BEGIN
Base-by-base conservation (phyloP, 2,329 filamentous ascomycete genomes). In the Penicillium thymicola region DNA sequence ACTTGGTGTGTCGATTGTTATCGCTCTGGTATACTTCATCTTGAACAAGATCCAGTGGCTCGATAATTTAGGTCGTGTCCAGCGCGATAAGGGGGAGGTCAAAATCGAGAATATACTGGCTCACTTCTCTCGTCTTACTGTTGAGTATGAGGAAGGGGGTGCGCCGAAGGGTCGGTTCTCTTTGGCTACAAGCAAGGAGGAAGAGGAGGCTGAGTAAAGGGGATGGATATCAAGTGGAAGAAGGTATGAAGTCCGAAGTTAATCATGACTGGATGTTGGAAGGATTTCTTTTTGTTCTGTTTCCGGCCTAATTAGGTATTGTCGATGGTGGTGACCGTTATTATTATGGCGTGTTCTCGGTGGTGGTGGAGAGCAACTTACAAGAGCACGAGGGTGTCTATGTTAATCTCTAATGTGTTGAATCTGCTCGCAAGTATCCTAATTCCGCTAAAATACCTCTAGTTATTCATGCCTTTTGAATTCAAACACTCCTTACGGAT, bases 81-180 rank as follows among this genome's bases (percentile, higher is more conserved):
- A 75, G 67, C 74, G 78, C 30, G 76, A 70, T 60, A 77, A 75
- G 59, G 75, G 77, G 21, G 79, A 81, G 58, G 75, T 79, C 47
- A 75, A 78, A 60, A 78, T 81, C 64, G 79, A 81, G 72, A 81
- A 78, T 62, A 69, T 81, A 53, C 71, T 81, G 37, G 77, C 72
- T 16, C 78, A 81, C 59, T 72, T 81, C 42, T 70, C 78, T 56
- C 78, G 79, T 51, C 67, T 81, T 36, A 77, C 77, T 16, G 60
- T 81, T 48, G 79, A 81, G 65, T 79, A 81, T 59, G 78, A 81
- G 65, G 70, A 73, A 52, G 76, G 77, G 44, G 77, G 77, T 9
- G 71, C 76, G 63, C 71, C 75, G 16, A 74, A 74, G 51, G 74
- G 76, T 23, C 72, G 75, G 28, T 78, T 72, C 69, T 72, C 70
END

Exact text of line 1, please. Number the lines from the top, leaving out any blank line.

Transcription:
Base-by-base conservation (phyloP, 2,329 filamentous ascomycete genomes). In the Penicillium thymicola region DNA sequence ACTTGGTGTGTCGATTGTTATCGCTCTGGTATACTTCATCTTGAACAAGATCCAGTGGCTCGATAATTTAGGTCGTGTCCAGCGCGATAAGGGGGAGGTCAAAATCGAGAATATACTGGCTCACTTCTCTCGTCTTACTGTTGAGTATGAGGAAGGGGGTGCGCCGAAGGGTCGGTTCTCTTTGGCTACAAGCAAGGAGGAAGAGGAGGCTGAGTAAAGGGGATGGATATCAAGTGGAAGAAGGTATGAAGTCCGAAGTTAATCATGACTGGATGTTGGAAGGATTTCTTTTTGTTCTGTTTCCGGCCTAATTAGGTATTGTCGATGGTGGTGACCGTTATTATTATGGCGTGTTCTCGGTGGTGGTGGAGAGCAACTTACAAGAGCACGAGGGTGTCTATGTTAATCTCTAATGTGTTGAATCTGCTCGCAAGTATCCTAATTCCGCTAAAATACCTCTAGTTATTCATGCCTTTTGAATTCAAACACTCCTTACGGAT, bases 81-180 rank as follows among this genome's bases (percentile, higher is more conserved):